Known for his ball-striking, Jason Dufner wins by leaning on another skill: resilience
DUBLIN, Ohio — Jason Dufner showed more about his game Sunday in winning the Memorial Tournament than he had in any of his previous victories, including his PGA Championship triumph five years ago.
In the wake of a stumbling third-round 77—after setting the 36-hole tournament record at 14 under with a pair of 65s—Dufner found the resourcefulness and grit to calmly shoot a closing four-under-par 68 and win by three strokes. And he finished impressively to do it, playing the last four holes in two under par, including a three-foot birdie on the par-4 17th when the green was as receptive as a frying pan.
“I always take a lot of pride in kind of being a fighter, trying to come back,” said Dufner, 40, who looks back at his 10-year struggle just to make it to the PGA Tour as evidence of his determination.
Dufner doesn’t look like a fighter. He’s not ripped like many of the younger crowd, which is saying it delicately. He strolls the course with such indifference that it appears he’s on his way to the dentist. He brings ennui to the term “even-keeled.” But you don’t win without desire. Or without being able to hit shots under pressure. And Dufner always has been a superb shot-maker.
The putter, however, was another matter entirely. Daniel Summerhays, the third-round leader, has a putter nicknamed “Sweet Love,” from his college days. Not exactly as cool as Calamity Jane, but it earned a nickname nevertheless.
You wouldn’t have been surprised if Dufner simply called his putter “The Enemy.” Seldom did it seem like his friend, and he reciprocated at the RBC Heritage when he dropped his putter near the edge of the cup at the fifth hole at Harbour Town Golf Links after mishandling a short putt. Had to be the club. The 54-hole leader at Hilton Head, Dufner ended up T-11 after closing with a 76.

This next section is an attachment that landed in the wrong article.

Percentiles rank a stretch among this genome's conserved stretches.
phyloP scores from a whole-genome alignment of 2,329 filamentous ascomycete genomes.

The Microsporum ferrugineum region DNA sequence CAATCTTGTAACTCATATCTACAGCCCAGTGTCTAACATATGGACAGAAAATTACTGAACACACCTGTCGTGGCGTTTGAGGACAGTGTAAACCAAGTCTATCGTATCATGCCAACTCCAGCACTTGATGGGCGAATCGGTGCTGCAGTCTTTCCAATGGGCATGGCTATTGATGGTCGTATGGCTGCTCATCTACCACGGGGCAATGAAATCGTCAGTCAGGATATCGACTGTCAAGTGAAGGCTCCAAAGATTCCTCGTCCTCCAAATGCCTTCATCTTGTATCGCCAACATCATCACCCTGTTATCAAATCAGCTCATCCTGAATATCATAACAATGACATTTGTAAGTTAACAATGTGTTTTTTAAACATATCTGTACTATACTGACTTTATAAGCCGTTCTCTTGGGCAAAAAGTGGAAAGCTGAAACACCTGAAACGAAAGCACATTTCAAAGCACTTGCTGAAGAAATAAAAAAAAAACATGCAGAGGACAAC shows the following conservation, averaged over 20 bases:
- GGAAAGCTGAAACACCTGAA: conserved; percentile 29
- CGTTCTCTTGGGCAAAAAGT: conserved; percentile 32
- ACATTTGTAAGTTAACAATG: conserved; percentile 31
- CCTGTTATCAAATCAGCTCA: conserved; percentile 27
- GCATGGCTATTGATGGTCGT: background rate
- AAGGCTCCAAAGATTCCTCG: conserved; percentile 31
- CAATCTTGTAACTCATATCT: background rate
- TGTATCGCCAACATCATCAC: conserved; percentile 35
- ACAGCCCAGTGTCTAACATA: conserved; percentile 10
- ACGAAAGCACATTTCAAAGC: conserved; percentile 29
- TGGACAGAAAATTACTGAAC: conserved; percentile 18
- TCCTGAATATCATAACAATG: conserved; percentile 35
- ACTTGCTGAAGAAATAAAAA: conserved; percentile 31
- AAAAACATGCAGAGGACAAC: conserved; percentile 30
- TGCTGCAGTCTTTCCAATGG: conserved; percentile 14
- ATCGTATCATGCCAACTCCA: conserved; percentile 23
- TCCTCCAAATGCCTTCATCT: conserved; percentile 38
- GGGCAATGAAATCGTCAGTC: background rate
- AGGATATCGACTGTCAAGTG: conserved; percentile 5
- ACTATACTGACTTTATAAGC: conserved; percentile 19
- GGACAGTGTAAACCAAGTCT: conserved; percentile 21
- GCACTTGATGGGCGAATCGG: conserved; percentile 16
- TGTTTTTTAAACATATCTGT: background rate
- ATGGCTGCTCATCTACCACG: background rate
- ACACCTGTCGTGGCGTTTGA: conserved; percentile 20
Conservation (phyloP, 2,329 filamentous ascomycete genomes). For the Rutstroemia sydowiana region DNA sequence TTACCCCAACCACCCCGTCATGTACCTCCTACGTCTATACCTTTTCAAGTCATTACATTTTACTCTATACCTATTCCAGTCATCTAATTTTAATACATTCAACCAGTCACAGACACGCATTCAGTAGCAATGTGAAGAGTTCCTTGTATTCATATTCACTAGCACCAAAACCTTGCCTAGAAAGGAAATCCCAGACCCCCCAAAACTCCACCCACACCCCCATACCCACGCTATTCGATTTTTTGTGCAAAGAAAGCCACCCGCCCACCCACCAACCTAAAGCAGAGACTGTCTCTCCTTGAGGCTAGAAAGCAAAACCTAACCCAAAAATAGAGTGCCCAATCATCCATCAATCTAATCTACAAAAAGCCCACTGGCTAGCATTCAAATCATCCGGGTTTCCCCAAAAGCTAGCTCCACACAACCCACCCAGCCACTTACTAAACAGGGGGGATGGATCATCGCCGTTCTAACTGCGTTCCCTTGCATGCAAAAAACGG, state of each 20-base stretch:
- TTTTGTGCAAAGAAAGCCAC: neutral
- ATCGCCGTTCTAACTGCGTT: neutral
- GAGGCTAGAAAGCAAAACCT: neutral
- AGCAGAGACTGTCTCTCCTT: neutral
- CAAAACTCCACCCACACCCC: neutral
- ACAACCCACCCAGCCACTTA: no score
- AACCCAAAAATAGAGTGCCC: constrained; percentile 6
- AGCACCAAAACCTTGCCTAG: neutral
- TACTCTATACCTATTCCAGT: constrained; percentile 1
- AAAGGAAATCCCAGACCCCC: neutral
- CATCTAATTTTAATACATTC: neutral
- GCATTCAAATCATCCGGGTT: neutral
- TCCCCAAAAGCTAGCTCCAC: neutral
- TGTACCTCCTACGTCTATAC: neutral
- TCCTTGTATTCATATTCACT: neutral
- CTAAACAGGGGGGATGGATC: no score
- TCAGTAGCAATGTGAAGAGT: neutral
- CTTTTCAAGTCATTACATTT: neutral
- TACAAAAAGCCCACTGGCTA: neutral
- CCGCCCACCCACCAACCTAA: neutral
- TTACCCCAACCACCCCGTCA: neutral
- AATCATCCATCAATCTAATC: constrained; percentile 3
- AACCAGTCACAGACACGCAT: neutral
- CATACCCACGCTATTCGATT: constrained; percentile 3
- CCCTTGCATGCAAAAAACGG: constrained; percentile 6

But this week at Muirfield Village, Dufner putted well enough to complement the full swings. He led the field in strokes gained/approach the green, hitting 54 greens in regulation. He also ranked 10th off the tee. He was 47th in putting, though in putting per greens in regulation he ranked first. And it was there when he capped a flawless back-nine 32 with a 33-foot par save on the 18th to make sure no one could catch him.
“You know, a lot of times for me the ball-striking is what I have to do well, and that’s kind of what I did on the back nine,” Dufner said, self-diagnosing. “I hit three or four shots that I almost couldn’t miss them, even though I tried on 17. Then to make par on 18 was really special. Obviously, knowing that I need to make bogey at worst to have a chance, but to make a 35-footer on the last hole, I did that a couple of years ago in Dallas to win, too.”
“To see him make that putt on the last was cool,” said Rickie Fowler, who ended with a 70 and shared second place with Anirban Lahiri at 10-under 278 after the native of India shot an early 65 and watched the carnage unfold in wet weather conditions that resulted in two delays and nearly forced play into Monday.
With his fifth career victory, Dufner moved back inside the top 50 in the world. He is the second Ohio native to win the Memorial, joining the tournament founder and host, Jack Nicklaus.
“Pretty good company there,” Dufner said in his usual phlegmatic way after winning on a layout he didn’t particularly care for until he played for the U.S. Team in the 2013 Presidents Cup.
He also is keeping company with Sir Nick Faldo, who in 1989 was the last player to shoot 77 or higher in the third round and go on to win at PGA Tour event. He did that in the Masters with a 77. Only Kenny Knox shot a higher third-round score in a non-major and won, carding an 80 in the 1986 Honda Classic.
“I hope it’s the start of some big things for this year and going forward. I’ve had a pretty good year this year,” said Dufner, who missed the cut in his previous start but had four top-13 finishes in his last seven starts. “I’ve been really consistent, a lot of top-25s and a lot of made cuts. I know that doesn’t sound flashy and great. But I felt like I played pretty well every week this year. It was a matter of time at some point some things were going to happen for me to be able to win.”